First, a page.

6d fit [Working out just fine?] - ace clue, even though I didn't need to solve it. 4d Eloise [Nancy's aunt in Nancy Drew mysteries] - a guess, as we British kids didn't have Nancy Drew, only Enid Blyton. 24a stock stuffer [One who fattens up cattle?] now confirms the pattern of the theme answers. 5d set at [Go after] - in the sense of attack? 23a tie [Make one to one, perhaps]. Hence 12d Ollie [N.F.L. Hall-of-Famer Matson], Ollie Genoa Matson II who I was only ever going to get from cross-checking - do I really have to learn this stuff?

18d slowish [Not too quick] - I first thought this would be a musical tempo direction like andante (at a walking pace); 31a whit [Jot] - take two; 34a lion [Narnia's Aslan, e.g.]; 32a boa [Flapper accessory] - the dernier cri in the 1920s apparently; 27d fort [Kids' snow construction] - you couldn't make this out of snow in Britain - there's hardly enough for a snowman these days; 43a lie [Be prostrate]; 40d née [Once called]; 34d let's go! ["Come on!"].

52a oil [Monet work] couldn't be put in without looking ahead to crossing answers; 41a teeth [Bridge supports] - no bridge in this puzzle crosses anything; 29d I bet [Disbeliever's comment]; 33a ABA [Legal org.] - I now recognize the American Bar Association when I see it, but was still fooled by 35a dorms [Duke's quarters?] for a very long time; 46d psyche [The id is in it] - id, ego and superego form the psyche in Freud's model; 67a sex ed. [Much-debated school subject, for short] - sex education and evolution must battle it out in the controversy stakes.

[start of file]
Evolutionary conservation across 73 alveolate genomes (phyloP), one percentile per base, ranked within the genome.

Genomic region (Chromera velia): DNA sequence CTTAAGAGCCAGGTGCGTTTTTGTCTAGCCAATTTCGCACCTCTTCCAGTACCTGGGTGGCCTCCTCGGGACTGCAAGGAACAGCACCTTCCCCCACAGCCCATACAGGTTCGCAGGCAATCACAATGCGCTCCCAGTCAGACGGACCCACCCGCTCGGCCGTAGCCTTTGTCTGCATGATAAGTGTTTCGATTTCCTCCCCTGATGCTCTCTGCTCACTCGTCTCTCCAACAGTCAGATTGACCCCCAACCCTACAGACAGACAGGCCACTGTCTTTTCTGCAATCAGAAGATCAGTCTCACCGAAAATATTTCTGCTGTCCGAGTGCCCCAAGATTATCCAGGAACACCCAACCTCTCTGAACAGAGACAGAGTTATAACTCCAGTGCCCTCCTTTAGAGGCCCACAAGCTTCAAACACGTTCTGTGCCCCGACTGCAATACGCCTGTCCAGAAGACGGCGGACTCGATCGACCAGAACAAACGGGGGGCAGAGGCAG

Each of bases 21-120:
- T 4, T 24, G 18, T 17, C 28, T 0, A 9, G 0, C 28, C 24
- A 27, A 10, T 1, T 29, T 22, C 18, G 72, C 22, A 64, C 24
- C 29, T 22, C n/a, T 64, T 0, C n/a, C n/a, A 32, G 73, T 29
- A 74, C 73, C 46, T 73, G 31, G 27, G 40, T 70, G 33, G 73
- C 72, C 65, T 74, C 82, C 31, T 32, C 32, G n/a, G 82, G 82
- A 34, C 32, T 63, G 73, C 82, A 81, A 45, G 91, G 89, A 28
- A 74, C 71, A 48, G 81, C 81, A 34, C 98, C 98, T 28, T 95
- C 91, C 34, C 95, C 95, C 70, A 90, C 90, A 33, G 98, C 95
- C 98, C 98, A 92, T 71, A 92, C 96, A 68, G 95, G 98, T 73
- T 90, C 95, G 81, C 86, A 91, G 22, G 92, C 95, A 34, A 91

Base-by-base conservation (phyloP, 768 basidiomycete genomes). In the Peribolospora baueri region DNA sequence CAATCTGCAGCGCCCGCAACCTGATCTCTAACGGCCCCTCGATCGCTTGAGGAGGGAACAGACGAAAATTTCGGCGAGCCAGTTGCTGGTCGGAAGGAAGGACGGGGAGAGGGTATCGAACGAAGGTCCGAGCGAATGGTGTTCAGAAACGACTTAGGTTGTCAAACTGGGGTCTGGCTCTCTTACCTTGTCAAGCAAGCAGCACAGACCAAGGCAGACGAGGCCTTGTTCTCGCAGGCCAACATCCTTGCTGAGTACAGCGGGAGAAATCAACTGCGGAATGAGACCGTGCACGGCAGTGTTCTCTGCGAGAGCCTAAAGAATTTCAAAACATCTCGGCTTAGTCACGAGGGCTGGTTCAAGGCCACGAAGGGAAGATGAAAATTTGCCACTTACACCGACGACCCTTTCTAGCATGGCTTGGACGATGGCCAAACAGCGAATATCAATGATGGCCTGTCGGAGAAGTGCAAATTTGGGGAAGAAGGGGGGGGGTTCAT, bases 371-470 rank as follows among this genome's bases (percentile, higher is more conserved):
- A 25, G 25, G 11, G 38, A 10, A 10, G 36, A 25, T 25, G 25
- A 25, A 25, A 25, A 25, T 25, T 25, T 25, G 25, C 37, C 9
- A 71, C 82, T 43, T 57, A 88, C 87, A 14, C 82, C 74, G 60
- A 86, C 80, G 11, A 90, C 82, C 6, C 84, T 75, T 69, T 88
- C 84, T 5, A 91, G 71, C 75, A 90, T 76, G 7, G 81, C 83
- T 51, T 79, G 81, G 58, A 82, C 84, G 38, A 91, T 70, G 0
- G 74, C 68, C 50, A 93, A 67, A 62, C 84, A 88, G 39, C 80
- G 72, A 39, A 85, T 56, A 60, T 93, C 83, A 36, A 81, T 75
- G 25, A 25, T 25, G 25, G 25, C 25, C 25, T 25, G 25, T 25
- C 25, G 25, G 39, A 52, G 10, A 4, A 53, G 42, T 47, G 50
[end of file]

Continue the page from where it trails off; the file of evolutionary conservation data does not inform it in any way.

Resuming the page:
54d Marx [Last name in comedy] - made my day, as je suis Marxiste, tendance Groucho. 64a throe [Spasm]; 55d aloe [Healing balm]; 53a layman [Congregation member]; 56d need [Exigency]; 50d easts [Bridge positions] - this bridge is the card game; 38d vein [Target for Dracula] - changed from my first thought, neck; 44a dis [Bad-mouth]; 45a fini [Monet's "Done!"] - nice touch to reference Monet again; 48d waxed [Like some floors and legs].

47a swing singles [45s from Count Basie and Benny Goodman?] and 59a slide scale [From gentle to steep for some playground equipment?] were my next thematic answers. The latter was a stumbling block for ages, as I assumed it would be a slid scale. 28d gas [See 45-Down] and 45d fill-up [Standard 28-Down purchase].